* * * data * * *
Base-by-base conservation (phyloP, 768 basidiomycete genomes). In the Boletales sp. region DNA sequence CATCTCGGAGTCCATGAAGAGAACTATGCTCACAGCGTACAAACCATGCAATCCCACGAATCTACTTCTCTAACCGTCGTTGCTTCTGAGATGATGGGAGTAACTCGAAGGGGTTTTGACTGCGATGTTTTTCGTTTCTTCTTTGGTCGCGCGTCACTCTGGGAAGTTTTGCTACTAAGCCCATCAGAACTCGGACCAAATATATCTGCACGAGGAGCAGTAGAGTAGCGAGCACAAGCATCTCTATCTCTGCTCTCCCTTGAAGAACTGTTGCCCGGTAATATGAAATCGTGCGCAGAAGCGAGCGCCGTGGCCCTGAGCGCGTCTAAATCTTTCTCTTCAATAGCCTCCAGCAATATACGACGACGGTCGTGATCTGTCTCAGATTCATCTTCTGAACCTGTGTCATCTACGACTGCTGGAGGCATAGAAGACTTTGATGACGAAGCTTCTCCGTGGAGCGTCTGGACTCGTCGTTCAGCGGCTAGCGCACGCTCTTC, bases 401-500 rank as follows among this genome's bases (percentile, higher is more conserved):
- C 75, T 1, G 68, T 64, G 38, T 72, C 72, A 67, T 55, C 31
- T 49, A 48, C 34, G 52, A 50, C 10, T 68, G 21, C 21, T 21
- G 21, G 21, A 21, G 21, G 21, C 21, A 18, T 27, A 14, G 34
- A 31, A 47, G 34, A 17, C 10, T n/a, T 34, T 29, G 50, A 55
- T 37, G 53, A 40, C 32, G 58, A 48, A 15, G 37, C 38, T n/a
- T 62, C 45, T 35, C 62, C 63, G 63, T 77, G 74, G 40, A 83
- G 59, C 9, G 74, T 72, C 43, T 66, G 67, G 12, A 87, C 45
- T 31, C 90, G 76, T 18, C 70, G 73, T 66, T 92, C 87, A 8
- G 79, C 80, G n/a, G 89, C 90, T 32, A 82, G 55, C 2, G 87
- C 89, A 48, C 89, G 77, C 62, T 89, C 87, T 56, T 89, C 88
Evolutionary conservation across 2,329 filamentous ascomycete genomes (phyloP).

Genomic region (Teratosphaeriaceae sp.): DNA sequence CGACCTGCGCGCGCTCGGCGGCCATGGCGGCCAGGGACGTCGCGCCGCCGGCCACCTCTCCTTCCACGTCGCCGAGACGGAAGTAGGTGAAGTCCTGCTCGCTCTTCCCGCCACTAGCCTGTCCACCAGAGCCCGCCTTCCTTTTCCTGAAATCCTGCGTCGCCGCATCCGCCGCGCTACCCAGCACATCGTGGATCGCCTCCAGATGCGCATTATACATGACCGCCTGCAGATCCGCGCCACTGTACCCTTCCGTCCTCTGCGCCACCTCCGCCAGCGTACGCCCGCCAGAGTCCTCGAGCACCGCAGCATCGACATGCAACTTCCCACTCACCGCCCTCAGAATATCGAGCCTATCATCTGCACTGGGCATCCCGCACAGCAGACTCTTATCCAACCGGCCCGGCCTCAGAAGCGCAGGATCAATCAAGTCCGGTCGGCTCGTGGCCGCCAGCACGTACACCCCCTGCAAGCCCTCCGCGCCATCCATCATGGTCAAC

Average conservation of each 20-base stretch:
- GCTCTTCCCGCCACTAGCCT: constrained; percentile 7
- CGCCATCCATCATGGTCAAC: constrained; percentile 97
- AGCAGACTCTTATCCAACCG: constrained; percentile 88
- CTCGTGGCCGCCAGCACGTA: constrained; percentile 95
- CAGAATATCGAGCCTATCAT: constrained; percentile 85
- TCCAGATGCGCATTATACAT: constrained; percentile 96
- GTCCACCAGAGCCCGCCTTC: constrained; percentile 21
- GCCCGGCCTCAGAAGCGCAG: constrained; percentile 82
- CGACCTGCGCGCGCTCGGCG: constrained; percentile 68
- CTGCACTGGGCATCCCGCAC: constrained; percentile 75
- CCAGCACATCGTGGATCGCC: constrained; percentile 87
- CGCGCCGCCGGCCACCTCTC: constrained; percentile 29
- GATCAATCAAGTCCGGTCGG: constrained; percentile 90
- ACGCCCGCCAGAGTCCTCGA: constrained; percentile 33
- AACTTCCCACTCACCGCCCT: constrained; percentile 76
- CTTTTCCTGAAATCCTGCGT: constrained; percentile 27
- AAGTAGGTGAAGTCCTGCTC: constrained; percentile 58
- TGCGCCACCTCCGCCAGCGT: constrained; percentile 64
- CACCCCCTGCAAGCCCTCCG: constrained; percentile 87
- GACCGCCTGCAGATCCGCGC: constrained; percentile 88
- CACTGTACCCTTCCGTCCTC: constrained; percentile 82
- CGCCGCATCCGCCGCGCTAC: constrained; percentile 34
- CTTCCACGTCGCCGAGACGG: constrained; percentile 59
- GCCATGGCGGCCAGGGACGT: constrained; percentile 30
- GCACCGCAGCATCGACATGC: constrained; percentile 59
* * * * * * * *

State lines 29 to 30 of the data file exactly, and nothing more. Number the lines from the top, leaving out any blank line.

- AACTTCCCACTCACCGCCCT: constrained; percentile 76
- CTTTTCCTGAAATCCTGCGT: constrained; percentile 27